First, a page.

No, I’m not being insulting. I smell, too.
So does everyone else.
Unfortunately (or perhaps fortunately) human noses are not particularly sensitive, and so we only notice one another’s smells under certain circumstances, which we are all familiar with and I am therefore spared from having to enumerate.
But to those of the more advanced olfactory persuasion — yeah, I’m looking at you, Rover — not only do we smell, we each have a very particular smell: an odourprint, if you will, that distinguishes us from the crowd just like our fingerprints do.
There are a lot of researchers sniffing around the topic of odourprints right now, as Ivan Amato points out in a lengthy article in the Oct. 12 issue of Chemical and Engineering News.
Down at Florida International University, for instance Kenneth G. Furton is trying to establish a scientific basis for dogs’ well-known ability to tell one person from another by smell.
For more than 2,000 years, this ability has been used in fighting crime. There’s an account from the reign of King Pyrrhus (300-272 B.C.) of two soldiers confessing to the murder of a slave after the slave’s dog later flew at them in a snarling rage.
Today, in Europe in particular but also in North America, law enforcement officials sometimes create a “scent lineup,” putting a swab containing a criminal’s scent from a crime scene in with a series of decoy scents, then watching to see if a dog previously presented with a pad swiped on a suspect pays the crime-scene sample special attention.
Not surprisingly, courts are reluctant to take the dog’s word . . . or snuffle . . . for it, and so are seeking scientific validation of this ability.
In one study, funded by the Netherlands’ National Police Agency, Furton swabbed the hands of 60 different people with specially cleaned pads, placed the pads inside glass vials, and then collected and analyzed the volatile compounds they emitted.
In all, 63 compounds were identified, “a mix of acids, alcohols, aldehydes, hydrocarbons, esters, ketones, and nitrogenous compounds,” Amato writes. And sure enough, pattern recognition could be used to identify individuals from the specific mix of those compounds.
If you could reliably identify individuals by scent using artificial sniffers, the uses would go far beyond scent lineups.
For instance, you could collect odourprints from individuals in airports and train stations and match them to a database of odourprints from known or suspected terrorists.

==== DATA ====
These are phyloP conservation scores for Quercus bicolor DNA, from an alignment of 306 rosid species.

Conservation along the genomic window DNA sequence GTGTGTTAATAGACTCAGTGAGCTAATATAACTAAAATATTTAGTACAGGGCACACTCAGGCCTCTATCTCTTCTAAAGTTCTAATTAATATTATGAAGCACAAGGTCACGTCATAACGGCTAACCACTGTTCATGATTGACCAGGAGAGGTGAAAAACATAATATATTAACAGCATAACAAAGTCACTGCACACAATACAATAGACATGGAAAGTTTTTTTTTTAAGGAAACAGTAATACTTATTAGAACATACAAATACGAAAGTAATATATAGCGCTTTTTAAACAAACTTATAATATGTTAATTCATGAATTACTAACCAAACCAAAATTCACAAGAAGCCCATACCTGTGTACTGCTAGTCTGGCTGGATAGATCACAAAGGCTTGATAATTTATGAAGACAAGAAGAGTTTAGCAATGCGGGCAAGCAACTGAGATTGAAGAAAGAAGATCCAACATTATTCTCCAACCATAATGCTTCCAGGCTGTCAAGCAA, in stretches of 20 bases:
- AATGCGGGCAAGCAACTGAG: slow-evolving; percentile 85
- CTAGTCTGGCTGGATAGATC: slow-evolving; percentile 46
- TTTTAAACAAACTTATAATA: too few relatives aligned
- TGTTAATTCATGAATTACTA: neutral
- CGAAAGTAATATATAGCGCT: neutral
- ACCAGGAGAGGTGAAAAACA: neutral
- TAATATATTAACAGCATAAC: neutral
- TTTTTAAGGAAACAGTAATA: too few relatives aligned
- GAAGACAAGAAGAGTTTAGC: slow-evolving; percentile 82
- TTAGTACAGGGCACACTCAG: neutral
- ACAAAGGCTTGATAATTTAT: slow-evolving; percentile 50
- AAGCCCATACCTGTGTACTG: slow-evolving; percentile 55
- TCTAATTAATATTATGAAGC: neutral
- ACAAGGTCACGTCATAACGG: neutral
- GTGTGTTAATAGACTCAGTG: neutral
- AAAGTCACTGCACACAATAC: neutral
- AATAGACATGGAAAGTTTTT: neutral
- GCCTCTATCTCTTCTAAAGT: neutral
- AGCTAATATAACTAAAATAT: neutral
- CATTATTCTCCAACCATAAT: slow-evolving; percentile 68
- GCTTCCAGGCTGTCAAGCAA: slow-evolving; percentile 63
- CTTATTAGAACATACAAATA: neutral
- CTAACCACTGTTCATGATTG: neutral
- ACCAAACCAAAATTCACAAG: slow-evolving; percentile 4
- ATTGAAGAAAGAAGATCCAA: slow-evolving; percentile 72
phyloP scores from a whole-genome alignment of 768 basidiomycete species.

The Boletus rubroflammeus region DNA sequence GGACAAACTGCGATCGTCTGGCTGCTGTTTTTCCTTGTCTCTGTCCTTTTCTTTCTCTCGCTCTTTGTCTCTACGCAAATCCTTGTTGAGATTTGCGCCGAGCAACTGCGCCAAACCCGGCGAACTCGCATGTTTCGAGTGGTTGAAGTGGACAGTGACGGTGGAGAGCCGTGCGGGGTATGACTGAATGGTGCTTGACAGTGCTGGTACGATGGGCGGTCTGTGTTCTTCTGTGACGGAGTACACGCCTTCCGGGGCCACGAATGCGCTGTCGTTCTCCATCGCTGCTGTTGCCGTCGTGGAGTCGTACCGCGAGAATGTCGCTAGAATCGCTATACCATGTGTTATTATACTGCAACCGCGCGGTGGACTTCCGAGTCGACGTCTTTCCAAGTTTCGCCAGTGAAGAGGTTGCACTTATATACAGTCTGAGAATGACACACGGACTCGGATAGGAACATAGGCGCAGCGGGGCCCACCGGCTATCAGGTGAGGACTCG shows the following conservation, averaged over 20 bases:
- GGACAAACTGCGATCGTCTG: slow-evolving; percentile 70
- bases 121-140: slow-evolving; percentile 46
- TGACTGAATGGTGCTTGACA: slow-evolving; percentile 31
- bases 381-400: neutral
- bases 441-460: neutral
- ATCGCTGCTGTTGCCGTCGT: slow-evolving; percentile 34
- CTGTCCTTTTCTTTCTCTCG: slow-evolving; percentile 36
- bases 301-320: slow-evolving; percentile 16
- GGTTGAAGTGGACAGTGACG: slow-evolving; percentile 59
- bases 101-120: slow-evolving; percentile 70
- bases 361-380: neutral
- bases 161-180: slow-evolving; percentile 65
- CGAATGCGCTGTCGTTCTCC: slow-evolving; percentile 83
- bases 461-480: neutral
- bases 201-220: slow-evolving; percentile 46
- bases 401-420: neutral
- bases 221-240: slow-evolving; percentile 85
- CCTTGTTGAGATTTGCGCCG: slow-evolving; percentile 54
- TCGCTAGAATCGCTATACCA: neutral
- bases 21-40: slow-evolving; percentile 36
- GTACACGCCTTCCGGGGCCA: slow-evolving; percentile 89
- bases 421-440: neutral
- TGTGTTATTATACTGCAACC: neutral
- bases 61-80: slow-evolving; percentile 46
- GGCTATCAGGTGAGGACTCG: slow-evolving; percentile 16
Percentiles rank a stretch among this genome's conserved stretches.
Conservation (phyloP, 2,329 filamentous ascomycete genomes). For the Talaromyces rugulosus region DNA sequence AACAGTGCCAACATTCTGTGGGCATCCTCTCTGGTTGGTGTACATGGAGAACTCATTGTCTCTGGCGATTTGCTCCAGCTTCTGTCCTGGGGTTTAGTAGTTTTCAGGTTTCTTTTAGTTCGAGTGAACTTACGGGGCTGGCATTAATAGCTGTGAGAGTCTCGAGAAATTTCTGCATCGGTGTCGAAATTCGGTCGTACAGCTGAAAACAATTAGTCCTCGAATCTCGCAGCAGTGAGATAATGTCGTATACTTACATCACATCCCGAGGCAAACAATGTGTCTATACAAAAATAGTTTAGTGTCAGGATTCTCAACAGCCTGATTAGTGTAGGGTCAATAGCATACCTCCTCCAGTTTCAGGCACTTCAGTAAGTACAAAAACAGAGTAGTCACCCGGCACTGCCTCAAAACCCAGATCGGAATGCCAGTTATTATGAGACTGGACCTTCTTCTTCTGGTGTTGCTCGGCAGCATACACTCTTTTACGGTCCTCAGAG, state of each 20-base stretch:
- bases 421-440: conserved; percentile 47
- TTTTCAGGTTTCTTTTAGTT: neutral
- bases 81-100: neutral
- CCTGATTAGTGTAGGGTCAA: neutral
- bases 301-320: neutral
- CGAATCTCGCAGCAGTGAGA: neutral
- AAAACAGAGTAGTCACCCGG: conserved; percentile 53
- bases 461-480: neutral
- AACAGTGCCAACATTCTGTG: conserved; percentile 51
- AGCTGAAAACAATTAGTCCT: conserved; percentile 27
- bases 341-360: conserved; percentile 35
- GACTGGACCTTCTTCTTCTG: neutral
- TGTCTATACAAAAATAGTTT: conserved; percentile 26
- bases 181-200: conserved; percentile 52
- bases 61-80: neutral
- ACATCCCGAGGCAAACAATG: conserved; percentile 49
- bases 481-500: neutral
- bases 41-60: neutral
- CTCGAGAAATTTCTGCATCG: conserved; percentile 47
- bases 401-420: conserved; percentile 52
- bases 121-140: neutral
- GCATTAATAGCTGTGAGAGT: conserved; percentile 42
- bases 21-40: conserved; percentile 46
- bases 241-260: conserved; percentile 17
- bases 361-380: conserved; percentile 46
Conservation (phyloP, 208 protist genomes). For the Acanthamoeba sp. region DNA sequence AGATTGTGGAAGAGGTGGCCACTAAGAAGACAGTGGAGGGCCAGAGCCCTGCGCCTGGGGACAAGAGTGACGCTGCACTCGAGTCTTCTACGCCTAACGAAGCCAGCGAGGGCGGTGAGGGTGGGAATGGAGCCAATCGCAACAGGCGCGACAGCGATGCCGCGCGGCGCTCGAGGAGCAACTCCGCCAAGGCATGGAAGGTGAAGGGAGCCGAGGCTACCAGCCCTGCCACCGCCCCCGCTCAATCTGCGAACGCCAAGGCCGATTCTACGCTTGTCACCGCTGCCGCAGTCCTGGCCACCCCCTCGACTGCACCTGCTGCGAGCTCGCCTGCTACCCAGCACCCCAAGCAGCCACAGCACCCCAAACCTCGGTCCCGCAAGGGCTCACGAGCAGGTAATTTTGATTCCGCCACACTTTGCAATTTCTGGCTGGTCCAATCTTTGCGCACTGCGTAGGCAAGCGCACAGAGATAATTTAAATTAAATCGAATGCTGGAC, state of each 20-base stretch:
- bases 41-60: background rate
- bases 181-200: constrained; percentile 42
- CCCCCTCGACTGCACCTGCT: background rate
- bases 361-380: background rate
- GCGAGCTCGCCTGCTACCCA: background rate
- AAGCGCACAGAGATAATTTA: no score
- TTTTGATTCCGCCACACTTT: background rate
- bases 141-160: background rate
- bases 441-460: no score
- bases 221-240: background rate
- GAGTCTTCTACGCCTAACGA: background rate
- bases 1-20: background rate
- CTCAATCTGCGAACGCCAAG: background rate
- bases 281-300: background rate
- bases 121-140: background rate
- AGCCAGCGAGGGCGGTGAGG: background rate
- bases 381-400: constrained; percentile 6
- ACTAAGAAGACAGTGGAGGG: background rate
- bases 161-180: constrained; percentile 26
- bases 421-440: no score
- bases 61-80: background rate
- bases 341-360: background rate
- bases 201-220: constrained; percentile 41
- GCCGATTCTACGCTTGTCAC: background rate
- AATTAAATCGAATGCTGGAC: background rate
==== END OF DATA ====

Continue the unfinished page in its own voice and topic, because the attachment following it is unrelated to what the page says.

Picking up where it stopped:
(It’s already been tried, after a fashion: the Stasi, the notorious East German secret police, used to collect odor samples from things like specially designed seat cushions, with the idea of using those odours to identify and track specific people using sniffer dogs.)
The Defense Advanced Research Projects Agency in the U.S. has already spent tens of millions of dollars on a program to create an artificial version of the canine nose with something like this in mind.
Of course, there’s an obvious challenge: our smells, or at least our obvious ones, aren’t constant.
Dietary changes affect the odour of breath and urine.
So can prescription drugs. And then, of course, there are shampoos, perfumes, and lotions.
Much of the work on odourprints, then, is focused find the chemical emissions that never change, which animals are adept at reacting to. There’s reason to believe these individual-specific odours might arise from the genes and cell-surface proteins of the immune system’s major histocompatbility complex…but after decades of searching, researchers haven’t identified them yet.
Even if we never figure out how to identify odourprints, the research along the way is paying off.
The volatile chemicals given off in breath and by skin may offer new ways to diagnose diabetes, skin and lung cancer, and more.
And since stress associated with lying has a physiological effect; might it be possible to literally sniff out liars in, for example, an airport security lineup?
Edward Willett is a Regina freelance writer. E-mail comments or questions to firstname.lastname@example.org. Visit Ed on the web at www.edwardwillett.com.